Staff, pupils mourn Carroll middle school principal

Richard DeLong, 55, dies of heart attack

September 02, 2000|By Jennifer McMenamin | Jennifer McMenamin,SUN STAFF

Richard DeLong, a longtime Carroll County educator and school administrator, died of a heart attack Thursday night after playing tennis. He was 55.

Crisis and grief counselors spent yesterday talking to teachers, staff and pupils at North Carroll Middle School in Hampstead, where DeLong was principal. Counselors also went to nearby Shiloh Middle School and North Carroll High, where many students knew DeLong.

"Having the students here has really helped," said Eileen Mayle, a former PTO president who has worked as a secretary at North Carroll Middle for nine years.

"It was really hard this morning at the staff meeting," she said. "It was just awful sitting there and realizing, `It's really true.' But then the kids started arriving, and homeroom started, and the phones started ringing, and it was business as usual and that's really helped."

DeLong's colleagues described him yesterday as a personable and warm man with a great sense of humor, an educator who was intensely dedicated to his field as well as to the pupils and teachers with whom he worked. Principal at North Carroll for 12 years, he worked at least one lunch shift every day and manned the central hallway during every class change so he could see and be seen from all wings of the school.

Graduates frequently stopped by to say hello to DeLong, including some who had the dubious distinction of getting to know the top administrator through frequent referrals to his office. And school staff said he placed just as much importance on talking to parents and successful pupils as those who had problems at school.

"He had students who came back to him and said, `I remember when I was in your office for doing something wrong, and you took the time to talk to me, and I've never forgotten that,'" said Mayle.

Others described him as an administrator who incessantly studied grade distributions, attendance records and test scores to search for patterns among his students long before Carroll County started placing such emphasis on "data-driven decisions."

"Inevitably, he was always showing me a chart of something he thought he could change at his school," said Greg Eckles, Carroll's director of secondary schools. "Every time I would visit as a director, he'd say, `What can I do to improve?' which really tells you what his outlook about his job was."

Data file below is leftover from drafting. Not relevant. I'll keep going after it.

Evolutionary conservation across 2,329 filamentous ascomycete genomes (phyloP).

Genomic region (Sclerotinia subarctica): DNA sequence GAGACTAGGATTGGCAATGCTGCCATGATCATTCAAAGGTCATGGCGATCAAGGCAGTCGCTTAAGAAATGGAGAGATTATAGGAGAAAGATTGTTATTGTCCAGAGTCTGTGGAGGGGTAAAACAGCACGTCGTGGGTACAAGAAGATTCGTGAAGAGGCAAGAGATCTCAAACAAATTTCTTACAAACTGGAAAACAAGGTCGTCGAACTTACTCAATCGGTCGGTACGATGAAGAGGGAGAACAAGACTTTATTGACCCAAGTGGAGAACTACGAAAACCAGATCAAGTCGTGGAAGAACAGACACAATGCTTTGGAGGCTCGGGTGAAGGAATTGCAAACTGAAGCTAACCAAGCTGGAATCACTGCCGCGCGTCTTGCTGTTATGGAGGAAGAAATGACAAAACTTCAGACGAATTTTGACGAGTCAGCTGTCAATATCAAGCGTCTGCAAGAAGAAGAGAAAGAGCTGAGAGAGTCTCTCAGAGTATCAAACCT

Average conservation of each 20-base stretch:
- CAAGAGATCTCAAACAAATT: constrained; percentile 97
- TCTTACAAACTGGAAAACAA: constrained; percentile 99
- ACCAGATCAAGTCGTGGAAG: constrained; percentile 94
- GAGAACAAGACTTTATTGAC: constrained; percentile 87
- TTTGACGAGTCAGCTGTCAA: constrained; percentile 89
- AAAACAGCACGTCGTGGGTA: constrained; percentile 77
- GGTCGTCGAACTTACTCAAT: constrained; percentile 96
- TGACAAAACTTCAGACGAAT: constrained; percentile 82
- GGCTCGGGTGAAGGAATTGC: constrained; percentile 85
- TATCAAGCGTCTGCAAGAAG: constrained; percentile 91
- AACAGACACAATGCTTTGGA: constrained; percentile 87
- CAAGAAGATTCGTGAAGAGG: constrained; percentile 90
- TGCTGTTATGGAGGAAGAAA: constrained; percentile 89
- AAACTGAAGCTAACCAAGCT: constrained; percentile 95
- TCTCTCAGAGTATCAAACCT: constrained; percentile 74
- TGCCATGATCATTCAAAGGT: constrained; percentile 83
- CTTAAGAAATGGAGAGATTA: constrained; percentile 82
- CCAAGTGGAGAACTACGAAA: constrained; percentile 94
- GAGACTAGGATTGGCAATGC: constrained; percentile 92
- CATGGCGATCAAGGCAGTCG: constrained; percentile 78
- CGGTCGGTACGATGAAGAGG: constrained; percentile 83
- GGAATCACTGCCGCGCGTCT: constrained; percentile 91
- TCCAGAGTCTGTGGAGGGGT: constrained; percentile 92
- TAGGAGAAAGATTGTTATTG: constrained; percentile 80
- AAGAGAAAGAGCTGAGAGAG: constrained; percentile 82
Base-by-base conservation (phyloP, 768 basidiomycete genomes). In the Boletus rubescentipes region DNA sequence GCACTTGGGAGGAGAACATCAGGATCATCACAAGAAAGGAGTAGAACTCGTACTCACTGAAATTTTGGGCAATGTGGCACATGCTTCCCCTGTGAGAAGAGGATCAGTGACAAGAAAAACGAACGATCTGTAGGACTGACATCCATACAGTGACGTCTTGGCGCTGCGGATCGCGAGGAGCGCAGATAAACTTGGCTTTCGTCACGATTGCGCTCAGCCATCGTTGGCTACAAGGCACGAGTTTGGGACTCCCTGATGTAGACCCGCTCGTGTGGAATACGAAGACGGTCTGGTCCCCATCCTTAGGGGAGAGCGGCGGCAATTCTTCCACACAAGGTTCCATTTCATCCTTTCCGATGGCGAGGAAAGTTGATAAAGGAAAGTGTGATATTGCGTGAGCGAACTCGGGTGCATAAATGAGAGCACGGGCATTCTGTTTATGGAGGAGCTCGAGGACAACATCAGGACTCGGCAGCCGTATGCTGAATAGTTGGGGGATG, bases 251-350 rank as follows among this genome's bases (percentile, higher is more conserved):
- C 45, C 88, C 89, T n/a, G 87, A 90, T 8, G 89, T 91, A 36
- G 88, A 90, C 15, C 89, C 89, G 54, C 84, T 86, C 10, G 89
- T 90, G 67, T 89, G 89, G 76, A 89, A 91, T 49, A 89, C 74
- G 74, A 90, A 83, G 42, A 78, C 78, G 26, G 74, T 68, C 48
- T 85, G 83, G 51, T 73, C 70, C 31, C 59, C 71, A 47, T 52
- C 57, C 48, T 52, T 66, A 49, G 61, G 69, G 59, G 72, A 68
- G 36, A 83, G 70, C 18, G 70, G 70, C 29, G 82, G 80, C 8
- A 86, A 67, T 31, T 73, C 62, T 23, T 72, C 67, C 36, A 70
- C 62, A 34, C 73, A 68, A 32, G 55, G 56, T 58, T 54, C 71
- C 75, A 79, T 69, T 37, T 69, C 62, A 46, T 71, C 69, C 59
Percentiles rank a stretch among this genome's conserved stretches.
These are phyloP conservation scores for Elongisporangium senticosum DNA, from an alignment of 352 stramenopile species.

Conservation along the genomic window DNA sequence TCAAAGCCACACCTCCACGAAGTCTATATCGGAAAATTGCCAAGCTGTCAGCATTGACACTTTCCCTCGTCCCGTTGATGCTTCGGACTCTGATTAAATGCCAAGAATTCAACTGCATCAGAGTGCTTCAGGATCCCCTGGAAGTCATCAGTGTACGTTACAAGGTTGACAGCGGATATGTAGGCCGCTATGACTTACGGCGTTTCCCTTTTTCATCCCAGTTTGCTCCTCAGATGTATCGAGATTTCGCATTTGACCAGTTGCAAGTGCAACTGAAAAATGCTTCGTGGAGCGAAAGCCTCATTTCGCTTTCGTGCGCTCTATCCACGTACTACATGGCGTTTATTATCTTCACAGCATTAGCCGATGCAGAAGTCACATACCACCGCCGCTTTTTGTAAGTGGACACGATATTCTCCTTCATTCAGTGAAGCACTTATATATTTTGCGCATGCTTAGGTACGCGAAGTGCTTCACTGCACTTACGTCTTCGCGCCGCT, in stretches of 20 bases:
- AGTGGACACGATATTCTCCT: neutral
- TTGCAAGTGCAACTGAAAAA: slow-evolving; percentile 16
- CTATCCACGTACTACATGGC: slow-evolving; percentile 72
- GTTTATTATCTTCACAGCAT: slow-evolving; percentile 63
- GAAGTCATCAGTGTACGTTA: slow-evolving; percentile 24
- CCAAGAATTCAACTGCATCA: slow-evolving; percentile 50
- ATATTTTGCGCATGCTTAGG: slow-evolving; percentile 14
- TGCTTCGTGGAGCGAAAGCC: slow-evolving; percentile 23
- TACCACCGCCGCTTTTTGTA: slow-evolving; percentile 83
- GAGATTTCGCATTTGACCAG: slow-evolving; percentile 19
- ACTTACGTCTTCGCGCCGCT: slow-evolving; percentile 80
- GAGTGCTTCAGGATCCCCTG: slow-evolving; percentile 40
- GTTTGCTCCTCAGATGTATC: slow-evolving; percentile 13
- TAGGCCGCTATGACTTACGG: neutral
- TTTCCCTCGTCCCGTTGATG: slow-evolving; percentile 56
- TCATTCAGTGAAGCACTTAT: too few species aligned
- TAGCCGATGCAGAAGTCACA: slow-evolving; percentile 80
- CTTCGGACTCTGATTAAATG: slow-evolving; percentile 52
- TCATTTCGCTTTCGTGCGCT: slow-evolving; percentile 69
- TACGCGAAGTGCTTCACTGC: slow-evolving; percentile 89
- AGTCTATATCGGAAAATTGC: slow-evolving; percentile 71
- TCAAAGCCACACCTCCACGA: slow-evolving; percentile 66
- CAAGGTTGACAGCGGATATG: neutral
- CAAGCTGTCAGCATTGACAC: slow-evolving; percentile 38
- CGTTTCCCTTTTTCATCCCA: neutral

DeLong also was active in countywide school activities and worked on several statewide education task forces. He was a train enthusiast, enjoyed traveling -- especially to Hawaii and New England -- and played tennis several times a week.

"He was healthy, disgustingly healthy," said longtime friend Richard J. Simmons, recalling DeLong's preference for salads over burgers and fries. "That's the horrible thing. It's just one of those mind-boggling anomalies where you say, `This just isn't fair.' "

Simmons, the school system's supervisor of pupil personnel and student support services, and other school staff spent Thursday night telephoning North Carroll Middle staff members, alerting them to DeLong's death and letting them know what to expect the next morning at school.

"We knew full well that it's better if you can get bad news at home and allow them to prepare what they need to deal with the next morning and allow them to deal with their feelings first before they have to be helping students," Simmons said.

After the pledge of allegiance, teachers read an announcement about DeLong's death to their homeroom classes, letting them know grief counselors would be available throughout the day and for several days next week.

Simmons said that about a dozen pupils and several staff members asked to speak with counselors. Parents came to pick up about five pupils who were so upset that they asked to go home.

Teachers also sent home a letter with pupils to their parents about DeLong's death, including tips for answering their children's questions and helping them deal with the grief they might experience during the next few days.

DeLong had worked in Carroll schools since 1971, when he took a job as a learning disabilities teacher at New Windsor Middle. In 1974, he was promoted to assistant principal at the school, where he stayed until 1981.

For the next five years, he served as assistant principal at Westminster's East Middle School. He returned to New Windsor Middle in 1986, this time as principal until 1988, when he was named principal of North Carroll Middle School.

Before coming to Carroll County, he taught in Erie, Pa., and Beaver, Pa. DeLong earned a bachelor's degree in education in 1967 from Edinboro State College, now Edinboro University, in Pennsylvania, and a master's degree in education from Western Maryland College in 1975.

He is survived by his wife of 29 years, Peggy, a daughter, Jennifer DeLong, and a son, Shane DeLong.

Funeral arrangements were incomplete.

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